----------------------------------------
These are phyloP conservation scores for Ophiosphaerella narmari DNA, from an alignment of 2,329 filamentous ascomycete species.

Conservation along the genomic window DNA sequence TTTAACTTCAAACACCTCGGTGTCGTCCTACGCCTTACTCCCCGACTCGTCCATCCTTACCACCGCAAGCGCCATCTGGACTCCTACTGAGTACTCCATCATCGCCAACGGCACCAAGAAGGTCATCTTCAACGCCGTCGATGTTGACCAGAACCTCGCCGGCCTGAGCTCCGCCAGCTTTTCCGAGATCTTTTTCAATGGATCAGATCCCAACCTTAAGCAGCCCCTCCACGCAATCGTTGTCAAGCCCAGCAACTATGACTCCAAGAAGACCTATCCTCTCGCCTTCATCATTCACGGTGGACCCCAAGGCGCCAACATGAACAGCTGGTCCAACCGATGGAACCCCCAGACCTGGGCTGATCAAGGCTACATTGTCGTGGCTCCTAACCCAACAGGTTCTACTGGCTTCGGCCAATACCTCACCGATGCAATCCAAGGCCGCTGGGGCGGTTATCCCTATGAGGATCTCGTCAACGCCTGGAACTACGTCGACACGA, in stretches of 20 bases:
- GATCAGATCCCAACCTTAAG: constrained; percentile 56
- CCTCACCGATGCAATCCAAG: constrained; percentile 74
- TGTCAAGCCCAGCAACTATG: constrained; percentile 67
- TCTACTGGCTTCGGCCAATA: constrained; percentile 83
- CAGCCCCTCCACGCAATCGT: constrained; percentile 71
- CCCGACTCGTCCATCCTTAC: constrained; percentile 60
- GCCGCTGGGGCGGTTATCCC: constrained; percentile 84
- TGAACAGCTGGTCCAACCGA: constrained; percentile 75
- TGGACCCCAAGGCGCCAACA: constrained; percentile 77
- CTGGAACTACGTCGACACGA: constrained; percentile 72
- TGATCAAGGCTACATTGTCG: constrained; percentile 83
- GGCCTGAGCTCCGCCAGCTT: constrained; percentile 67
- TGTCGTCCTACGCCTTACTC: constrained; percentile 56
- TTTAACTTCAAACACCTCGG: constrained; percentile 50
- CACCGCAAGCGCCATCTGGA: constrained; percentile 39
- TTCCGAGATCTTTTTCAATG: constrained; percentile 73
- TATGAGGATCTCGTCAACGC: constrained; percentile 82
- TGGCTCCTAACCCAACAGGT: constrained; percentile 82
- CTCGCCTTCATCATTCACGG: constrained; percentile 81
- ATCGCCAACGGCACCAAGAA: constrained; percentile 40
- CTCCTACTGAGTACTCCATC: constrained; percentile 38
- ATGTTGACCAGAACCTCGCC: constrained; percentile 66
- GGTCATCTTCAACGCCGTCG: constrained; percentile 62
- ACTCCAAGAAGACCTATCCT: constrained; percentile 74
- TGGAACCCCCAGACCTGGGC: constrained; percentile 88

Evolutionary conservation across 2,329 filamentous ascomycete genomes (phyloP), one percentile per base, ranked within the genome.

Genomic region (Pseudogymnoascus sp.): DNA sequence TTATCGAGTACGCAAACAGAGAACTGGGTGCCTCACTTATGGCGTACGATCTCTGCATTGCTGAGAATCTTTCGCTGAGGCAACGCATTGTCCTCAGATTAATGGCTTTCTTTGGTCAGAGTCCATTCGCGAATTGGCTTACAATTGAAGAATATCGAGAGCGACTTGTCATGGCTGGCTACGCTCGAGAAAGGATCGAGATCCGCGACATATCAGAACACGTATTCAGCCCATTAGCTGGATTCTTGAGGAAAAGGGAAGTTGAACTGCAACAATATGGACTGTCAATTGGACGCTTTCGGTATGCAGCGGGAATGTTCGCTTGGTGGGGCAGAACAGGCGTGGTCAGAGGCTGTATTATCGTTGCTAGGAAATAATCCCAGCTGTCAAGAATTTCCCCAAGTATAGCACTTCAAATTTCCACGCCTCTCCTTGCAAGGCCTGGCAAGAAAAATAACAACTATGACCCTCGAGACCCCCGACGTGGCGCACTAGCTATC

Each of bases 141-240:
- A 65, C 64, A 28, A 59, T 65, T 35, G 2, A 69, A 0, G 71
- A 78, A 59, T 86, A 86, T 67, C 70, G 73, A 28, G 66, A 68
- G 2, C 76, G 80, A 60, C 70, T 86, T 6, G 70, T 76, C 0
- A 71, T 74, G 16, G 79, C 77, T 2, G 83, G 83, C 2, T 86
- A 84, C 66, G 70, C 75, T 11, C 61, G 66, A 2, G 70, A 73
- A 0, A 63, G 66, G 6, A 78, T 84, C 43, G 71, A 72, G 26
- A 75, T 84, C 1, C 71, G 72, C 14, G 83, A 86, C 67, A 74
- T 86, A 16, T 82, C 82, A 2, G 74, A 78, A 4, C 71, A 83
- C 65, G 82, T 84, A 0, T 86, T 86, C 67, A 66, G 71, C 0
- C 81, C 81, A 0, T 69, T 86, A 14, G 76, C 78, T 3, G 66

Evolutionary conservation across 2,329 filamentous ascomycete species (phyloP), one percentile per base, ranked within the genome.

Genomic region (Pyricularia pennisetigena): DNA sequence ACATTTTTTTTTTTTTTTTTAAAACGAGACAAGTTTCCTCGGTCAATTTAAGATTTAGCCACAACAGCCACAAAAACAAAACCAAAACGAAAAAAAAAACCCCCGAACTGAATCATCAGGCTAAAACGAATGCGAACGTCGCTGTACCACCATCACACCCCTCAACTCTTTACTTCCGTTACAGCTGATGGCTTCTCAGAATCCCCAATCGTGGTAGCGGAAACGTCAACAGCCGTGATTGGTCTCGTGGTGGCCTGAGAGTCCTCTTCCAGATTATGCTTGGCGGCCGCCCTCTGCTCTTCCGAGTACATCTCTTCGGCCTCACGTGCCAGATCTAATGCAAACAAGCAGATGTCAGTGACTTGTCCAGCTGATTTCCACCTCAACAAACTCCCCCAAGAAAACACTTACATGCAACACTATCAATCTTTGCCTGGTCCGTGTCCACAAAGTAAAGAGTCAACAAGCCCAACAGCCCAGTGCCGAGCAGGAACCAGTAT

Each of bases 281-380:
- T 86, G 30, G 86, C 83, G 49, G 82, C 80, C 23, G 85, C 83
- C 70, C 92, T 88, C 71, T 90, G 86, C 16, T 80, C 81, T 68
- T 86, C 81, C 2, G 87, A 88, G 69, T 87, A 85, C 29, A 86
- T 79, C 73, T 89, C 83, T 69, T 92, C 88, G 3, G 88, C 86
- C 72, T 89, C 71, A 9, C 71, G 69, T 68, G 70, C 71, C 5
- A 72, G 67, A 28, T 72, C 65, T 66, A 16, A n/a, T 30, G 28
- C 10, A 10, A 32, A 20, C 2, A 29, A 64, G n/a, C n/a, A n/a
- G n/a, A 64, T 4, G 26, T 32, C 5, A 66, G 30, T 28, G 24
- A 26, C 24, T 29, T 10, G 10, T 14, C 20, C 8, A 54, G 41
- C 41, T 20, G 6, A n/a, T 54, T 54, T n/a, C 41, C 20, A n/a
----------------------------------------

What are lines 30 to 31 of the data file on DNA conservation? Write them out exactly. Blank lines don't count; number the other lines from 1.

Each of bases 141-240:
- A 65, C 64, A 28, A 59, T 65, T 35, G 2, A 69, A 0, G 71